Reflecting on Reversals of Fortune: Poverty and shared prosperity through 2020

Posted in: COVID-19, Global politics, International development

Professor James Copestake is Director of the Centre for Development Studies (CDS) and Director of Studies for the Institute for Policy Research (IPR) Professional Doctorate in Policy Research and Practice at the University of Bath. 

For nearly 30 years, starting in 1990, the global incidence of extreme poverty fell almost without interruption in both absolute terms (from nearly two billion to less than one billion), and in relative terms - from more than a third of all people to less than 10%.

While aware that further reductions would become increasingly difficult, the World Bank – guardian in charge of these statistics – dared to advocate near elimination of extreme poverty by 2030, and also to acknowledge the case for supplementing this almost inhumanely miserly measure of progress (income of 190 US cents per person per day) with others, starting with ‘shared prosperity’, which it defined as the proportion of income accruing to the poorest 40% of any given population.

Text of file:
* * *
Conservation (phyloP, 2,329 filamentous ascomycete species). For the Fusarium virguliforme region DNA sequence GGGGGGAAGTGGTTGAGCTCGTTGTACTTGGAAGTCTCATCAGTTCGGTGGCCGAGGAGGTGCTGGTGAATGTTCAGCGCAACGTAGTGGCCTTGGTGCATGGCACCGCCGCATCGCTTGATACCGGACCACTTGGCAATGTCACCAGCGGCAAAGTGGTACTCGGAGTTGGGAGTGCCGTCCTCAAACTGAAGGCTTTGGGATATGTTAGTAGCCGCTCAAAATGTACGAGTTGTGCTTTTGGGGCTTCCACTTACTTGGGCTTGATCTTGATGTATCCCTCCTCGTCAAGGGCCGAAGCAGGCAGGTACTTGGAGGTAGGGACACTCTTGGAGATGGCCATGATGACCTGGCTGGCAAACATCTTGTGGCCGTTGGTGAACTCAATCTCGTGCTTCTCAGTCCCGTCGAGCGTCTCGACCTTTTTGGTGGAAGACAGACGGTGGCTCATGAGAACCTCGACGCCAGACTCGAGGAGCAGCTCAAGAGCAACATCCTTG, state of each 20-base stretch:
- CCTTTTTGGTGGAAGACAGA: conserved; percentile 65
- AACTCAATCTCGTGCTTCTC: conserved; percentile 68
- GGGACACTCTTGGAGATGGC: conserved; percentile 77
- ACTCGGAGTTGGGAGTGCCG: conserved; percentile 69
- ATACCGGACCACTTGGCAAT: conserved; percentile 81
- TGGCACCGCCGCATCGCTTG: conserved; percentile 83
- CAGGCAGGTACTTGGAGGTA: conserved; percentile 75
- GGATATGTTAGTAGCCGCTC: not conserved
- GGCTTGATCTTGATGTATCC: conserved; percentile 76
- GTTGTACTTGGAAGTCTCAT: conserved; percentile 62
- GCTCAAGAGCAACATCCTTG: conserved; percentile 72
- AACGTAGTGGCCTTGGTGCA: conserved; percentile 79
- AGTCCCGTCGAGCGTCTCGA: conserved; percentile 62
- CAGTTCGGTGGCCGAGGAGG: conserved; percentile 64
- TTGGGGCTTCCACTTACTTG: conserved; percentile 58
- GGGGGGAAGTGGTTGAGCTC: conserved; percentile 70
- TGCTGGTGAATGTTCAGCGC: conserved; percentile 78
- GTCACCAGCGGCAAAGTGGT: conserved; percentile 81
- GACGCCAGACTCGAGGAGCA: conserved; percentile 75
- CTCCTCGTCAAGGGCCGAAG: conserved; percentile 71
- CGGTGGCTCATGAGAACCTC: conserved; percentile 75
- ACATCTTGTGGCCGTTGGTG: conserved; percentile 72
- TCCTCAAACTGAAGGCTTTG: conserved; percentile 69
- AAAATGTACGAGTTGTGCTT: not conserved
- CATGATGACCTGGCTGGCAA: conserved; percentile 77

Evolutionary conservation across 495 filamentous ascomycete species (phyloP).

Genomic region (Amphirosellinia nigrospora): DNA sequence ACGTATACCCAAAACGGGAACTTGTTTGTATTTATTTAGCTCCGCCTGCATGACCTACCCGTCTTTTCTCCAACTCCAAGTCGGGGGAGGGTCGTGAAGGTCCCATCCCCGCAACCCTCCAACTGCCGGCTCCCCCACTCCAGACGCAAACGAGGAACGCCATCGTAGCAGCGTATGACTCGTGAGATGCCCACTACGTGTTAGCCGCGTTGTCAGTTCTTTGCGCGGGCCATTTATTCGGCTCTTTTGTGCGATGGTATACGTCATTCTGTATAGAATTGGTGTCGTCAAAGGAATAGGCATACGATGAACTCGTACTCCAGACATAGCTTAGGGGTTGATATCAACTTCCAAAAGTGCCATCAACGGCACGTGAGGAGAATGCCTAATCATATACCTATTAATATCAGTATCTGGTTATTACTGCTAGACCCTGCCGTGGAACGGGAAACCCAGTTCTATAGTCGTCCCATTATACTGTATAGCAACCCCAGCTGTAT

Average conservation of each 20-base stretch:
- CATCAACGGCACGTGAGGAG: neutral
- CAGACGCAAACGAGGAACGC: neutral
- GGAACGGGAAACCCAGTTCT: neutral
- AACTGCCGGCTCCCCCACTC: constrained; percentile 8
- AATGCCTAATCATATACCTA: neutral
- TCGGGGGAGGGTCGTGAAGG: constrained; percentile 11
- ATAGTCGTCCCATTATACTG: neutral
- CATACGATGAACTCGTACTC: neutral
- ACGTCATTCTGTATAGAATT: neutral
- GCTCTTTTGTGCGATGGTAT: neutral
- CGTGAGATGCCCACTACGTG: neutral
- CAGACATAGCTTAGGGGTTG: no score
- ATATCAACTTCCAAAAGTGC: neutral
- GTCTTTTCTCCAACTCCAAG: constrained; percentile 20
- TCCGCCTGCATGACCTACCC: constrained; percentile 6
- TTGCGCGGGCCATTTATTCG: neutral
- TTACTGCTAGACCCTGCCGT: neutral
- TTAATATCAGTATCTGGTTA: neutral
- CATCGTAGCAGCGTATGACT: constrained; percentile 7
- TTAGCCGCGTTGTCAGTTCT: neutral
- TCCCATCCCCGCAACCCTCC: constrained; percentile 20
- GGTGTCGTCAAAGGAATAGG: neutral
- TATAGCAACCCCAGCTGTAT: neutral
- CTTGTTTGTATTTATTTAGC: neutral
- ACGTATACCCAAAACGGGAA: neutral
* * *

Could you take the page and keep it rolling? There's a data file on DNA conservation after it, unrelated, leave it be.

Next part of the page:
The headline poverty reduction statistics were always something of a smokescreen – hiding the persistence of less extreme but more widespread poverty recorded by other measures, and indeed its increase in many countries, particularly in the Middle East and North Africa. With 2020 coming to a close, even this modest aspiration has gone with the wind.

In its latest poverty and prosperity monitoring report, the World Bank notes that the process has gone into reverse, with extreme poverty already back up to the level of 2017. Worse still, it suggests that the economic effects of COVID-19, climate change and conflict (what it calls the three ‘Cs’) undermine prospects for poverty reduction in the longer-term – a casualty of the twin calamities of slower growth in the size of the economic cake and rising inequality in its distribution.